I am analysing microscopic particles images of the kind shown below, and primarily I am interested in learning whether in Mathematica one can extract structural properties of the particles using the built-in image analysis tools.

More precisely,

  • is it for instance possible to compute the nearest-neighbour distance distribution?

  • Or more importantly, measuring the density of particles from the image? (that is, number of particles per area when binning the image).

I admit there might be similar questions previously asked but I could not pinpoint one that tackled such problem, so any help would be much appreciated.

Image example (source):

enter image description here

The kind of analysis I have learned so far is to use the ridge lines separating the particles in order to detect them and find their centres of mass based on the point of maximum distance to a ridge line (per particle). Here's an example

img = Import["https://i.stack.imgur.com/rUnvs.jpg"]
ridgelines = RidgeFilter[-img, 4];
distanceRidges = 
    ridgelines] (*distance transform image based on the ridge filter*)
distMaximum = 
  4] (*find centre of masses using max ridge dists*)

which yields:

enter image description here enter image description here enter image description here

  • $\begingroup$ If you do dots = SelectComponents[Pruning[Thinning@distMaximum], #Count == 1 &] you can get those blobs as entirely single dots. Then PixelValuePositions[dots,1] will get you their centers. From there you can do DistanceMatrix and other such things like Nearest etc. $\endgroup$ – flinty Aug 11 '20 at 15:31
  • $\begingroup$ Similar question here, with great answers $\endgroup$ – MelaGo Aug 11 '20 at 23:46

I think you're going in the right direction. You could also attempt a segmentation from your ridge filtering and extract the centroids of the components. This is a bit sensitive to the "MinimumSaliency" value so it needs some manual intervention:

wsh = WatershedComponents[ridgelines, Method -> {"MinimumSaliency", 0.2}];
wsh // Colorize
centroids = Values[Select[ComponentMeasurements[wsh, "Centroid"], #[[1]] > 1 &]];


The advantage of ComponentMeasurements is you can get the "Area" and "EquivalentDiskRadius" if those things interest you too.

You can use the centroids and compute a DistanceMatrix:

dmtx = DistanceMatrix[centroids];

... or create a Nearest function and get the distance to the closest component centroid:

nf = Nearest[centroids];
 EuclideanDistance[#, Last[nf[#, 2]]] & /@ centroids


So the median distance between centroids of the cells is about 42 pixels.

Here's how you could get a density map based on the dots method I proposed in the question comments, but you could alternatively use the centroids I calculated above in place of positions:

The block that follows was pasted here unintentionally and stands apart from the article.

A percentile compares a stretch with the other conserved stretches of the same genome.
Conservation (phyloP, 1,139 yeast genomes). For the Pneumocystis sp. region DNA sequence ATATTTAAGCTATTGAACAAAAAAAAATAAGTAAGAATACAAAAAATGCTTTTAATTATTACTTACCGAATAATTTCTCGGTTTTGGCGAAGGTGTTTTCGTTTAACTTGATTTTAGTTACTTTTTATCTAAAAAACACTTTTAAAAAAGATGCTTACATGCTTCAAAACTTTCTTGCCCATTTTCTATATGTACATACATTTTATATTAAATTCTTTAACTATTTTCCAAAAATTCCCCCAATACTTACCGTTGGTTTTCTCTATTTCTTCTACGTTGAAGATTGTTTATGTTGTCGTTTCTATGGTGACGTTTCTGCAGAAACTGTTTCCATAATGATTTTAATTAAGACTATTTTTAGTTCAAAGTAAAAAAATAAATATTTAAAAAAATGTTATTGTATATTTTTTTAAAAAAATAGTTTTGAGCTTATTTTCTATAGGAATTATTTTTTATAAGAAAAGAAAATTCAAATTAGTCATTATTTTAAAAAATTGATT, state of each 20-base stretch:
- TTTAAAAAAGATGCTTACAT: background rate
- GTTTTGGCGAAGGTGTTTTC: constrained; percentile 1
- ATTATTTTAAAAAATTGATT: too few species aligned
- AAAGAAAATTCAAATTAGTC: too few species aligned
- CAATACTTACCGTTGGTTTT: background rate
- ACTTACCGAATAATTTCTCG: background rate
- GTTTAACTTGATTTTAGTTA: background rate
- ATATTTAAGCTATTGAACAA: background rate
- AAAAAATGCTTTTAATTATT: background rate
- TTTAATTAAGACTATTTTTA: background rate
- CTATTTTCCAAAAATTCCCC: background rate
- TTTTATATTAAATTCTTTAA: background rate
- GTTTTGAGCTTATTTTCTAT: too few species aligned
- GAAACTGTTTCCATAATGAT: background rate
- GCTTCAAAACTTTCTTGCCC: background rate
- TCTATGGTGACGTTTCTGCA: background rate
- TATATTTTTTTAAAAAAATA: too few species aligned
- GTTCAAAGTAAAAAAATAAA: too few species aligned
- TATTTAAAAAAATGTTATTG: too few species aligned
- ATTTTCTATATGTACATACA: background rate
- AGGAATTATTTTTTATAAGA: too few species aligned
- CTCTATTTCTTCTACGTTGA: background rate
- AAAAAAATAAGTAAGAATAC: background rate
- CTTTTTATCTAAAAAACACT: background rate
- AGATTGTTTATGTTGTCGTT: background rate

img = Import["https://i.stack.imgur.com/rUnvs.jpg"];
ridgelines = RidgeFilter[-img, 4];
distanceRidges = 

distMaximum = MaxDetect[distanceRidges, 4];
dots = SelectComponents[Pruning[Thinning@distMaximum], #Count == 1 &];
positions = PixelValuePositions[dots, 1];
  Image[SmoothDensityHistogram[positions, 60, 
    PlotRangePadding -> None, Frame -> None, ColorFunction -> Hue]],
  img}, .5]

Note that the density is fairly uniform and that I needed to manually provide the width as the automatic width was inadequate and didn't capture the lower density near the holes.

cell density

  • $\begingroup$ You may want to consider DeleteSmallComponents too if there are small fragments that are biasing the result down. $\endgroup$ – flinty Aug 11 '20 at 15:26
  • $\begingroup$ Hi! Many thanks, this has been really instructive, I did not know yet ComponentMeasurements could be used in such ways! If I may ask, regarding the density question (count of particle per area of bin), the attempt is to find out locally in the image where there are a higher density of particles (intuitively, like a heat-map that shows this fluctuation). Do you happen to have some ideas as to how we could tackle this? thanks again! $\endgroup$ – CuriousBadger Aug 12 '20 at 11:24
  • $\begingroup$ @CuriousBadger I added a density map. It performs okay-ish but needs manual adjustment of the kernel width for the holes to show up as low-density patches. The holes could be highlighted by other means however, as they are quite dark regions compared to the cells. $\endgroup$ – flinty Aug 12 '20 at 12:02
  • $\begingroup$ This is remarkably efficient! Thank you flinty! Does SmoothDensityHistogram allow to extract the density profile in a numerical fashion? (i.e. how density changes as a function of x-axis for instance) $\endgroup$ – CuriousBadger Aug 12 '20 at 12:33
  • $\begingroup$ @CuriousBadger you should look into SmoothKernelDistribution for that purpose. $\endgroup$ – flinty Aug 12 '20 at 12:54

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